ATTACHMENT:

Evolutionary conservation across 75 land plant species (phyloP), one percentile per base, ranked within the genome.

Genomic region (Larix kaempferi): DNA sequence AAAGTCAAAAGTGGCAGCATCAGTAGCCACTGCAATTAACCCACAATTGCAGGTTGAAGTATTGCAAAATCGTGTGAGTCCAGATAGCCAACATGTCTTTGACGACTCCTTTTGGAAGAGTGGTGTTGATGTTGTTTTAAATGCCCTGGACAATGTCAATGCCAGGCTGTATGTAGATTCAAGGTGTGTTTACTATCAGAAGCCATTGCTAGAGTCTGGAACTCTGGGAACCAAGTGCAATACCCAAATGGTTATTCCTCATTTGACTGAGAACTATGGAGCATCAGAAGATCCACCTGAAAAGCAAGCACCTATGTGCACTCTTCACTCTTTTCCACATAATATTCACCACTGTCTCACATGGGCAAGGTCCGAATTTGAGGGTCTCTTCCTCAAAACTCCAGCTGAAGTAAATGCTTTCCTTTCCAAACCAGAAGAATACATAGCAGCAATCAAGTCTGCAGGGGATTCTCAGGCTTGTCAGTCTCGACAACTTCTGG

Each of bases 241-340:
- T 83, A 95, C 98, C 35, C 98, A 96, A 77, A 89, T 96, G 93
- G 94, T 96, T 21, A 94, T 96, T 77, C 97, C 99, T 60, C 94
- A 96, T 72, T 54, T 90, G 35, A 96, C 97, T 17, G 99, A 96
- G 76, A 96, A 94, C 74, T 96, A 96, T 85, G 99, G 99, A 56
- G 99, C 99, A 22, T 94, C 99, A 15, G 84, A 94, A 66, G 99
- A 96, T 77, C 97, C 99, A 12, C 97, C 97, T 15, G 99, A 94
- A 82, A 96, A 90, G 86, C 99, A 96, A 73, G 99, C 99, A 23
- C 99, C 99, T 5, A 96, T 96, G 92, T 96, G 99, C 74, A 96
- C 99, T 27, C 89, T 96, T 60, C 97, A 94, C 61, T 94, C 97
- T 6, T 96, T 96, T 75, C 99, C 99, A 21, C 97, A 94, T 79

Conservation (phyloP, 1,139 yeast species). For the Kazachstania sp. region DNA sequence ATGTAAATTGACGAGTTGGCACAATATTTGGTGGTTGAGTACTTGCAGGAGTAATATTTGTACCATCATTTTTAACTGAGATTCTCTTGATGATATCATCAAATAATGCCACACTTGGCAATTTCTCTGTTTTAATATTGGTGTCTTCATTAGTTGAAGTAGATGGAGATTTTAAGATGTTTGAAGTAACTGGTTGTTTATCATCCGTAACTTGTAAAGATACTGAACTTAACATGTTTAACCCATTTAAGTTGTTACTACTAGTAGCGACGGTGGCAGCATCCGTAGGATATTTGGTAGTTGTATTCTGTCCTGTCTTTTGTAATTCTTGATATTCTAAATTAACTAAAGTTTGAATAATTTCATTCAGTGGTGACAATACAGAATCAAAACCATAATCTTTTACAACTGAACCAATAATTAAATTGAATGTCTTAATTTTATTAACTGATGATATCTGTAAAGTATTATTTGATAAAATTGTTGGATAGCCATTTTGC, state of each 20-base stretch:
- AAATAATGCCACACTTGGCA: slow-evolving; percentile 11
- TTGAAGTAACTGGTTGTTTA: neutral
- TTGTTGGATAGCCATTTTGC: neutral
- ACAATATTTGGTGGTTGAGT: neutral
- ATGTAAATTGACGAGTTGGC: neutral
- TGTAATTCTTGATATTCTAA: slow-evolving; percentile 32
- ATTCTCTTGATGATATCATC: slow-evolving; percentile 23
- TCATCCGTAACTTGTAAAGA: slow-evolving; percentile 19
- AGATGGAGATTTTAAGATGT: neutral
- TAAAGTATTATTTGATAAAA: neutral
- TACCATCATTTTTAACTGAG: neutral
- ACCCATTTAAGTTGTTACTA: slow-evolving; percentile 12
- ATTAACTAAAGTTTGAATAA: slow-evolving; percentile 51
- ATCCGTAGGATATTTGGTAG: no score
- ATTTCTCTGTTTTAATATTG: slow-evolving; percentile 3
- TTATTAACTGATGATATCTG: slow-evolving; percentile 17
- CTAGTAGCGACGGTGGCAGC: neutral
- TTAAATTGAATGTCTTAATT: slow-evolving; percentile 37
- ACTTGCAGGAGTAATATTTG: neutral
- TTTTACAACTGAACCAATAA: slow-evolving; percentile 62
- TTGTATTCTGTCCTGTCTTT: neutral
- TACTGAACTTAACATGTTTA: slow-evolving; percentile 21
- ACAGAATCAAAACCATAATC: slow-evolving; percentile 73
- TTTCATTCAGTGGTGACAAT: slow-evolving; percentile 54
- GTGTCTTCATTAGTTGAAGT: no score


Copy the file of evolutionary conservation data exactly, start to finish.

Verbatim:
Evolutionary conservation across 75 land plant species (phyloP), one percentile per base, ranked within the genome.

Genomic region (Larix kaempferi): DNA sequence AAAGTCAAAAGTGGCAGCATCAGTAGCCACTGCAATTAACCCACAATTGCAGGTTGAAGTATTGCAAAATCGTGTGAGTCCAGATAGCCAACATGTCTTTGACGACTCCTTTTGGAAGAGTGGTGTTGATGTTGTTTTAAATGCCCTGGACAATGTCAATGCCAGGCTGTATGTAGATTCAAGGTGTGTTTACTATCAGAAGCCATTGCTAGAGTCTGGAACTCTGGGAACCAAGTGCAATACCCAAATGGTTATTCCTCATTTGACTGAGAACTATGGAGCATCAGAAGATCCACCTGAAAAGCAAGCACCTATGTGCACTCTTCACTCTTTTCCACATAATATTCACCACTGTCTCACATGGGCAAGGTCCGAATTTGAGGGTCTCTTCCTCAAAACTCCAGCTGAAGTAAATGCTTTCCTTTCCAAACCAGAAGAATACATAGCAGCAATCAAGTCTGCAGGGGATTCTCAGGCTTGTCAGTCTCGACAACTTCTGG

Each of bases 241-340:
- T 83, A 95, C 98, C 35, C 98, A 96, A 77, A 89, T 96, G 93
- G 94, T 96, T 21, A 94, T 96, T 77, C 97, C 99, T 60, C 94
- A 96, T 72, T 54, T 90, G 35, A 96, C 97, T 17, G 99, A 96
- G 76, A 96, A 94, C 74, T 96, A 96, T 85, G 99, G 99, A 56
- G 99, C 99, A 22, T 94, C 99, A 15, G 84, A 94, A 66, G 99
- A 96, T 77, C 97, C 99, A 12, C 97, C 97, T 15, G 99, A 94
- A 82, A 96, A 90, G 86, C 99, A 96, A 73, G 99, C 99, A 23
- C 99, C 99, T 5, A 96, T 96, G 92, T 96, G 99, C 74, A 96
- C 99, T 27, C 89, T 96, T 60, C 97, A 94, C 61, T 94, C 97
- T 6, T 96, T 96, T 75, C 99, C 99, A 21, C 97, A 94, T 79

Conservation (phyloP, 1,139 yeast species). For the Kazachstania sp. region DNA sequence ATGTAAATTGACGAGTTGGCACAATATTTGGTGGTTGAGTACTTGCAGGAGTAATATTTGTACCATCATTTTTAACTGAGATTCTCTTGATGATATCATCAAATAATGCCACACTTGGCAATTTCTCTGTTTTAATATTGGTGTCTTCATTAGTTGAAGTAGATGGAGATTTTAAGATGTTTGAAGTAACTGGTTGTTTATCATCCGTAACTTGTAAAGATACTGAACTTAACATGTTTAACCCATTTAAGTTGTTACTACTAGTAGCGACGGTGGCAGCATCCGTAGGATATTTGGTAGTTGTATTCTGTCCTGTCTTTTGTAATTCTTGATATTCTAAATTAACTAAAGTTTGAATAATTTCATTCAGTGGTGACAATACAGAATCAAAACCATAATCTTTTACAACTGAACCAATAATTAAATTGAATGTCTTAATTTTATTAACTGATGATATCTGTAAAGTATTATTTGATAAAATTGTTGGATAGCCATTTTGC, state of each 20-base stretch:
- AAATAATGCCACACTTGGCA: slow-evolving; percentile 11
- TTGAAGTAACTGGTTGTTTA: neutral
- TTGTTGGATAGCCATTTTGC: neutral
- ACAATATTTGGTGGTTGAGT: neutral
- ATGTAAATTGACGAGTTGGC: neutral
- TGTAATTCTTGATATTCTAA: slow-evolving; percentile 32
- ATTCTCTTGATGATATCATC: slow-evolving; percentile 23
- TCATCCGTAACTTGTAAAGA: slow-evolving; percentile 19
- AGATGGAGATTTTAAGATGT: neutral
- TAAAGTATTATTTGATAAAA: neutral
- TACCATCATTTTTAACTGAG: neutral
- ACCCATTTAAGTTGTTACTA: slow-evolving; percentile 12
- ATTAACTAAAGTTTGAATAA: slow-evolving; percentile 51
- ATCCGTAGGATATTTGGTAG: no score
- ATTTCTCTGTTTTAATATTG: slow-evolving; percentile 3
- TTATTAACTGATGATATCTG: slow-evolving; percentile 17
- CTAGTAGCGACGGTGGCAGC: neutral
- TTAAATTGAATGTCTTAATT: slow-evolving; percentile 37
- ACTTGCAGGAGTAATATTTG: neutral
- TTTTACAACTGAACCAATAA: slow-evolving; percentile 62
- TTGTATTCTGTCCTGTCTTT: neutral
- TACTGAACTTAACATGTTTA: slow-evolving; percentile 21
- ACAGAATCAAAACCATAATC: slow-evolving; percentile 73
- TTTCATTCAGTGGTGACAAT: slow-evolving; percentile 54
- GTGTCTTCATTAGTTGAAGT: no score